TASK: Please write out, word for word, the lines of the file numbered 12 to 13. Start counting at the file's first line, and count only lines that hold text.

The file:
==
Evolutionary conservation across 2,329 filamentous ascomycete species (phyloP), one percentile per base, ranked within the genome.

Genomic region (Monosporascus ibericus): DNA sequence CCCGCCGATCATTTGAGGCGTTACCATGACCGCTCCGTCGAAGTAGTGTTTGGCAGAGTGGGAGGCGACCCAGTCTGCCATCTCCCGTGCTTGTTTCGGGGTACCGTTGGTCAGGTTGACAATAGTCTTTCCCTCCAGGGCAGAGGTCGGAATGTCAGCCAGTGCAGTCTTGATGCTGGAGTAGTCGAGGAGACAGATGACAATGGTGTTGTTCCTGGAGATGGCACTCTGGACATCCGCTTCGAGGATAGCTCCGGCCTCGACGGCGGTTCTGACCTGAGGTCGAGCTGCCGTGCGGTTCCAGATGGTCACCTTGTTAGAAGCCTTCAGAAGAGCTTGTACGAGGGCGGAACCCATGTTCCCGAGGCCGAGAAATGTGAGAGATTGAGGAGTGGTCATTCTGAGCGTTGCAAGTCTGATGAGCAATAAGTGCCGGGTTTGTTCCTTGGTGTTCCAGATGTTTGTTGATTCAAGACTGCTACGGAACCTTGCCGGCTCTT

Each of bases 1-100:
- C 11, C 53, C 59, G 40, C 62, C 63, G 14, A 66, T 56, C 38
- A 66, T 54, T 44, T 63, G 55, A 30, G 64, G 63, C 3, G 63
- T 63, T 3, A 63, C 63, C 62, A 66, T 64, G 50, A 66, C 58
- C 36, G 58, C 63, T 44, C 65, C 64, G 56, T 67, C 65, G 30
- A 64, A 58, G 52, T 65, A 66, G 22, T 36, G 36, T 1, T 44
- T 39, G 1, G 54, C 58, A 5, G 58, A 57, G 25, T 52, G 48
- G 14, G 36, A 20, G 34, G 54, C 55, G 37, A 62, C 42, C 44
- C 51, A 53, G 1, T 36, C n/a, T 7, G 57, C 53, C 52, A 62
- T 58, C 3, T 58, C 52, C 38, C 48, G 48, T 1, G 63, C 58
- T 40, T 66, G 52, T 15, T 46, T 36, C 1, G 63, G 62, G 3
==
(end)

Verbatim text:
- T 58, C 3, T 58, C 52, C 38, C 48, G 48, T 1, G 63, C 58
- T 40, T 66, G 52, T 15, T 46, T 36, C 1, G 63, G 62, G 3